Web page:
VIRGINIA BEACH, Va. - In what's become a controversial issue, city council members are once again taking up regulations for short term rentals.
Among the new proposals: Requiring home owners to post a sign with their contact info on the rental property and requiring owners to be able to physically respond to their home within an hour if there's a problem.
"Instead of putting additional rules on the folks who are doing the right thing, let's instead put the burden on the folks and shut down the folks who are not doing the right thing," said Brandon Beavers, who has been renting out a home near the Oceanfront since 2015.
Beavers is part of the Virginia Beach Short Term Retail Alliance. The group is opposed to adding additional regulations to short term rentals. Beavers uses the site VRBO to rent out his property, says he screens who stays at his house and says he's grandfathered in and follows existing city regulations.
"We don't want parties. We got neighbors on the left, neighbors on the right. They live here," said said. "What we're doing here shouldn't be impacting those folks who live around us."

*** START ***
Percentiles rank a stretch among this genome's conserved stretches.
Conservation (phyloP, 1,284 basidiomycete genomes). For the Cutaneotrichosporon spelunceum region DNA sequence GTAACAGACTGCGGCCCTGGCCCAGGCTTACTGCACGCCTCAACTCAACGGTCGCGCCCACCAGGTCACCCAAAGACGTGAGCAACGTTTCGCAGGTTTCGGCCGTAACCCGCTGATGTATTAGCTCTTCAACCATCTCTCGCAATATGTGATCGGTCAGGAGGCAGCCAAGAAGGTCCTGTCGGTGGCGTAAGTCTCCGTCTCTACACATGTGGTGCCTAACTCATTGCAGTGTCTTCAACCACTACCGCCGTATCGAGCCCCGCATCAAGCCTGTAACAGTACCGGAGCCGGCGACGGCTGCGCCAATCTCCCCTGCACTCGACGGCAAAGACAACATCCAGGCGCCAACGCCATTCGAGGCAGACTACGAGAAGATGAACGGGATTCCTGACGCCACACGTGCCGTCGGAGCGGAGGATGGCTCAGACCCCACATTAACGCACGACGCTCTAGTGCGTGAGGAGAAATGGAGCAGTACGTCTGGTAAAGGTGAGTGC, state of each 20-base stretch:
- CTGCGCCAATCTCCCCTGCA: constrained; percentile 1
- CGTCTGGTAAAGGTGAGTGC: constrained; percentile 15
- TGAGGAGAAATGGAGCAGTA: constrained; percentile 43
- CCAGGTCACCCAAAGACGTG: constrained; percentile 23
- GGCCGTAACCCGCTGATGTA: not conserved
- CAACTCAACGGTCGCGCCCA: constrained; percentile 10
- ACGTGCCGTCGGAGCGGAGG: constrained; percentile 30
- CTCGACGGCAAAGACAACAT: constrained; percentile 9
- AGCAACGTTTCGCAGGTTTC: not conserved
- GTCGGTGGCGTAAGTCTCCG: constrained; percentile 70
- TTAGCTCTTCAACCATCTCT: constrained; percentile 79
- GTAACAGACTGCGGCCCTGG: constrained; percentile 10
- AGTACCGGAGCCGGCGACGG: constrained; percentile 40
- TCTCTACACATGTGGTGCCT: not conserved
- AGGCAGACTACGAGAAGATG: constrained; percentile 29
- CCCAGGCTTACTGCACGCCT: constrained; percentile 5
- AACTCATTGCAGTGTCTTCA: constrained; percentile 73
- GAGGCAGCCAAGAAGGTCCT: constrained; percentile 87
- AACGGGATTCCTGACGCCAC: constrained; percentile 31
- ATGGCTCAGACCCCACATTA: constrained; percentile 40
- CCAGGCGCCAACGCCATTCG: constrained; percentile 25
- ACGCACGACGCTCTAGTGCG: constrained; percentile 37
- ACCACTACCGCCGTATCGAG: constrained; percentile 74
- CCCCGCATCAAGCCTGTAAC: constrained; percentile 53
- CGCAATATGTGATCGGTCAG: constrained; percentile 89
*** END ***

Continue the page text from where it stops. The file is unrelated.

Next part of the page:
Still, others believe the additional regulations would help ensure safety. John David, the President of the North Virginia Beach Civic League, thinks the city needs more people to inspect the homes.
"You are waiting for a tragedy where people die and then people will wake up and realize that we should've been doing life safety inspections," said David.
City council members are meeting to continue to discuss the proposed changes on Tuesday night. There will be a public hearing on June 8, and a vote is scheduled for June 22.
Another proposal would allow short term rentals to happen only in certain parts of the city, called overlay districts. The three areas are the North End, the Resort Area and East Shore Drive. There's discussion whether the city would continue to require conditional use permits in those areas or allow rentals to happen if homes meet zoning requirements.
The North Virginia Beach Civic League is opposed to putting the North End into an overlay district and wants STRs to need permits and detailed plans for things like parking.
"STRs are a scourge on residential neighborhoods. We're not a commercial neighborhood. We're residential, where people live and have families," said David.
As discussions continue, many are waiting to see the latest regulations the city will adopt.
"If somebody wants to rent out a room in their house, they should be able to do it. It's their house," said Beavers.